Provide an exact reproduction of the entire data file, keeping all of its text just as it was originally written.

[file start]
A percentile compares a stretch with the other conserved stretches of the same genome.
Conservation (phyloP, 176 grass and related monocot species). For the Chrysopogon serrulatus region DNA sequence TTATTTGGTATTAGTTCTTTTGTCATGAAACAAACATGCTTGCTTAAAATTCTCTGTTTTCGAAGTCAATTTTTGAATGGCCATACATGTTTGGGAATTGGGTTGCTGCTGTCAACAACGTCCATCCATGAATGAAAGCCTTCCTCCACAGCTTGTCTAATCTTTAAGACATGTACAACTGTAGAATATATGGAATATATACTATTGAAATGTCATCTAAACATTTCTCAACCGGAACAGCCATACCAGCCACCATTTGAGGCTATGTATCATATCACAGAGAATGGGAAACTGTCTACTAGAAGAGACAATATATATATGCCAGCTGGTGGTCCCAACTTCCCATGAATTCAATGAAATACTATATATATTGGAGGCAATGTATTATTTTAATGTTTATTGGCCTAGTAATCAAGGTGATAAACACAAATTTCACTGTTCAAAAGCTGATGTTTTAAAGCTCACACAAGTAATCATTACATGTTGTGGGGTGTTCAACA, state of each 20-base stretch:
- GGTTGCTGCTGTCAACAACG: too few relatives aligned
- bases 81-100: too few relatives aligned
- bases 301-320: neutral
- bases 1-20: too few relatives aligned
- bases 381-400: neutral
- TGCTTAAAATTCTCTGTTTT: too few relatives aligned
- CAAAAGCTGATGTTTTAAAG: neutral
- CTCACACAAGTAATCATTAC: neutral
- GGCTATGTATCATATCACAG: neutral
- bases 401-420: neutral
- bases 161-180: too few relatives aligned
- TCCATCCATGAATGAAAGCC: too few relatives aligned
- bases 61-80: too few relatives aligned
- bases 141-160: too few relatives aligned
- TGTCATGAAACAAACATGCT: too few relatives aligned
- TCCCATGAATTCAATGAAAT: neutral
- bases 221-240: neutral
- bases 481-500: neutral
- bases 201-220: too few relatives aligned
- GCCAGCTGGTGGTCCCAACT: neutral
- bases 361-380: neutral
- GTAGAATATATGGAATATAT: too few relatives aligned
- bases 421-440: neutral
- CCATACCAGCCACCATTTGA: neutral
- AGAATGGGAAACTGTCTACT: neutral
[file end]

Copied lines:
A percentile compares a stretch with the other conserved stretches of the same genome.
Conservation (phyloP, 176 grass and related monocot species). For the Chrysopogon serrulatus region DNA sequence TTATTTGGTATTAGTTCTTTTGTCATGAAACAAACATGCTTGCTTAAAATTCTCTGTTTTCGAAGTCAATTTTTGAATGGCCATACATGTTTGGGAATTGGGTTGCTGCTGTCAACAACGTCCATCCATGAATGAAAGCCTTCCTCCACAGCTTGTCTAATCTTTAAGACATGTACAACTGTAGAATATATGGAATATATACTATTGAAATGTCATCTAAACATTTCTCAACCGGAACAGCCATACCAGCCACCATTTGAGGCTATGTATCATATCACAGAGAATGGGAAACTGTCTACTAGAAGAGACAATATATATATGCCAGCTGGTGGTCCCAACTTCCCATGAATTCAATGAAATACTATATATATTGGAGGCAATGTATTATTTTAATGTTTATTGGCCTAGTAATCAAGGTGATAAACACAAATTTCACTGTTCAAAAGCTGATGTTTTAAAGCTCACACAAGTAATCATTACATGTTGTGGGGTGTTCAACA, state of each 20-base stretch:
- GGTTGCTGCTGTCAACAACG: too few relatives aligned
- bases 81-100: too few relatives aligned
- bases 301-320: neutral
- bases 1-20: too few relatives aligned
- bases 381-400: neutral
- TGCTTAAAATTCTCTGTTTT: too few relatives aligned
- CAAAAGCTGATGTTTTAAAG: neutral
- CTCACACAAGTAATCATTAC: neutral
- GGCTATGTATCATATCACAG: neutral
- bases 401-420: neutral
- bases 161-180: too few relatives aligned
- TCCATCCATGAATGAAAGCC: too few relatives aligned
- bases 61-80: too few relatives aligned
- bases 141-160: too few relatives aligned
- TGTCATGAAACAAACATGCT: too few relatives aligned
- TCCCATGAATTCAATGAAAT: neutral
- bases 221-240: neutral
- bases 481-500: neutral
- bases 201-220: too few relatives aligned
- GCCAGCTGGTGGTCCCAACT: neutral
- bases 361-380: neutral
- GTAGAATATATGGAATATAT: too few relatives aligned
- bases 421-440: neutral
- CCATACCAGCCACCATTTGA: neutral
- AGAATGGGAAACTGTCTACT: neutral